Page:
A fund manager goes to investors and persuades them to put money in a future fund which he will manage.  If he succeeds, he then seeks out investment opportunities in his market.  He makes and number of investments over a period of say, 3-4 years.  The manager sits on the board of the investee companies and supports their operations.  After some more time, the fund manager sells his ownership in the companies he invested in, hopefully at a profit.  From these monies he pays back his investors and keeps a proportion, usually 20%, as his reward.

Q: Which evaluation and financial engineering techniques and methods are used the most when valuing a PE investment opportunity?

PE funds use a range of techniques which will depend upon the type of company he is looking at.  The most common is discounted cash flow (DCF); the other main method is applying a multiple to an earnings figure, such as Earnings before Interest, Depreciation and Amortization (EBITDA).  The manager will also use some empirical techniques specific to a sector, like for example value per hectoliter of production, in the case of a brewery.

Q: How company owners can use the VC to finance their firms?

In two ways:  Firstly, they will have fresh equity capital which will allow them to make new investments and finance the working capital needs for expansion.  Secondly, if they have a good fund manager as partner, this person will be a good source of support and new ideas for the company.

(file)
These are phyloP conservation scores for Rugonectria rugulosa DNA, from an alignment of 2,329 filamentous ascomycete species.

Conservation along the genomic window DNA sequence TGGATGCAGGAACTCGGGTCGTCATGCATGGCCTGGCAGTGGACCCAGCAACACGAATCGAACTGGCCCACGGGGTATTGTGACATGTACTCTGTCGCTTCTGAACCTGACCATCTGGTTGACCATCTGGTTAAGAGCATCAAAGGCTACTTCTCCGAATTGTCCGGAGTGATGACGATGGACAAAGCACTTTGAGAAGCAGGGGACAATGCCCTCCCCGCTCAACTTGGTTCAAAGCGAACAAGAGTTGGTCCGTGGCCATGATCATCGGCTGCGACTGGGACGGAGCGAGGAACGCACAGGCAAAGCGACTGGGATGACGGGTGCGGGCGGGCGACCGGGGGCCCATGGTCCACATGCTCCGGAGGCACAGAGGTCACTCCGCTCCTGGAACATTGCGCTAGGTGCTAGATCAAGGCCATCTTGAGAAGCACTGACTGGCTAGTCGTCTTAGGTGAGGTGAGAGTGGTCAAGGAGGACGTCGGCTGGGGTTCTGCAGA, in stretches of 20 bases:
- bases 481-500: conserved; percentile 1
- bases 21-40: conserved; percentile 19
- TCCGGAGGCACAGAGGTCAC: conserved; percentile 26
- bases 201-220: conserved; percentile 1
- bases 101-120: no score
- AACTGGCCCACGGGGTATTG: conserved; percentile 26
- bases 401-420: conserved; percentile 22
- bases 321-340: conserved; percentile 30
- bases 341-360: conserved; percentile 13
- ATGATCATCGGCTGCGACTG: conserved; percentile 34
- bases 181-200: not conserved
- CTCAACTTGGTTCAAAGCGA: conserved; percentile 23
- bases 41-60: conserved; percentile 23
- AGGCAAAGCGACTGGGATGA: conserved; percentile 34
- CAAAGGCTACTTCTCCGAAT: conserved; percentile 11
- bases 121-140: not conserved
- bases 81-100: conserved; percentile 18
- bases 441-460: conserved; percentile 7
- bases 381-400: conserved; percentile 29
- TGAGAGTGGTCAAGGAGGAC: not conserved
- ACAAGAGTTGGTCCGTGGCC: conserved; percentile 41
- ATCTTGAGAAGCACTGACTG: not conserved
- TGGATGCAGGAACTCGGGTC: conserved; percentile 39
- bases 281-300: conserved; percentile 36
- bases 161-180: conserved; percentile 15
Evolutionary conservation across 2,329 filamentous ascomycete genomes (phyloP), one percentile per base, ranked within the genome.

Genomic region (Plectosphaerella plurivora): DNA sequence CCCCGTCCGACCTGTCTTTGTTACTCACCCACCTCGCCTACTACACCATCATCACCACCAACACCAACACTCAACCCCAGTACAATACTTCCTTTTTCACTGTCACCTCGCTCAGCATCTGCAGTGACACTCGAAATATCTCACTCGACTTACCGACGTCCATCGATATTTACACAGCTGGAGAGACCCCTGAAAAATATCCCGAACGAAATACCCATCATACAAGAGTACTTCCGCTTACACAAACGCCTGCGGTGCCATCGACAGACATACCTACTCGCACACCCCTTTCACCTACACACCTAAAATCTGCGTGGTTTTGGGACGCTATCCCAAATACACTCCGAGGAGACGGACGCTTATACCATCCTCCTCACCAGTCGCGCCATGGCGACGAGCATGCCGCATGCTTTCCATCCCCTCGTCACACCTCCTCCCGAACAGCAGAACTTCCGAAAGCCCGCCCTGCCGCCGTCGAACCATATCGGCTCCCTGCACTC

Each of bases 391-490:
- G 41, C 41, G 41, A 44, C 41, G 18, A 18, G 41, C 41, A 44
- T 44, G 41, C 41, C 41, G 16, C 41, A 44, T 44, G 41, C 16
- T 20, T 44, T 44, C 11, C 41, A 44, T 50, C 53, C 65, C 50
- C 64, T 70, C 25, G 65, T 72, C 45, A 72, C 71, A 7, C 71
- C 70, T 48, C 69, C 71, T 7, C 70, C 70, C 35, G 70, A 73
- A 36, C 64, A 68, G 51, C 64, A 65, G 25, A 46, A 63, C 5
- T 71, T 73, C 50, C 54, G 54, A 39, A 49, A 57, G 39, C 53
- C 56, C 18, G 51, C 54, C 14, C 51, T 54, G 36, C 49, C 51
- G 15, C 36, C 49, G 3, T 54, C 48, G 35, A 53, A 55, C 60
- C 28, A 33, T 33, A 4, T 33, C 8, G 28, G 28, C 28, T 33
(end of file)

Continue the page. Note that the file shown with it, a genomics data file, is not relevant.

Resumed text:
Q: How important is the complete company due diligence and the documentation related with it?

All PE funds perform due diligence as part of their investment process.  There is no investment without due diligence.  Knowing how to do due diligence well and cost effectively requires experience.  But it all boils down to the fact: would you buy a used car without opening the bonnet?

Q: In short, what are the main fundamentals when managing a PE fund portfolio?

The fund manager should balance having the empathy with the management to support the operations, with the need for control which in some cases can mean changing management.  The main areas in which a PE manager helps are helping with acquisitions, financings, hiring of senior staff, international expansion and generally all the extraordinary operations of a company's life.

Q: What is the strategic investors’ role for the investment climate in emerging markets?

Strategic investors and PE investors are the two sources of long term Foreign Direct Investment in an emerging market.  Strategic investors have more specific sector knowledge than PE funds, for obvious reasons.  PE funds have the versatility to manager different sectors in their portfolio.  So both types of investors have complementary roles in any emerging market.

Q: What opportunities is the JEREMIE Funds Program going to provide to Bulgarian economy and companies?

JEREMIE funds represent the biggest opportunity for developing the Bulgarian private equity market in many years.  They can be compared to the American enterprise funds of some 10 years ago.  These funds can serve to energize the PE market and create a fresh class of PE fund managers.  What will be critical to the success or failure of this program will the process of selection of the Fund Managers, which needs to balance candidates with experience on one hand, and local knowledge on the other.

Read the original publication

Back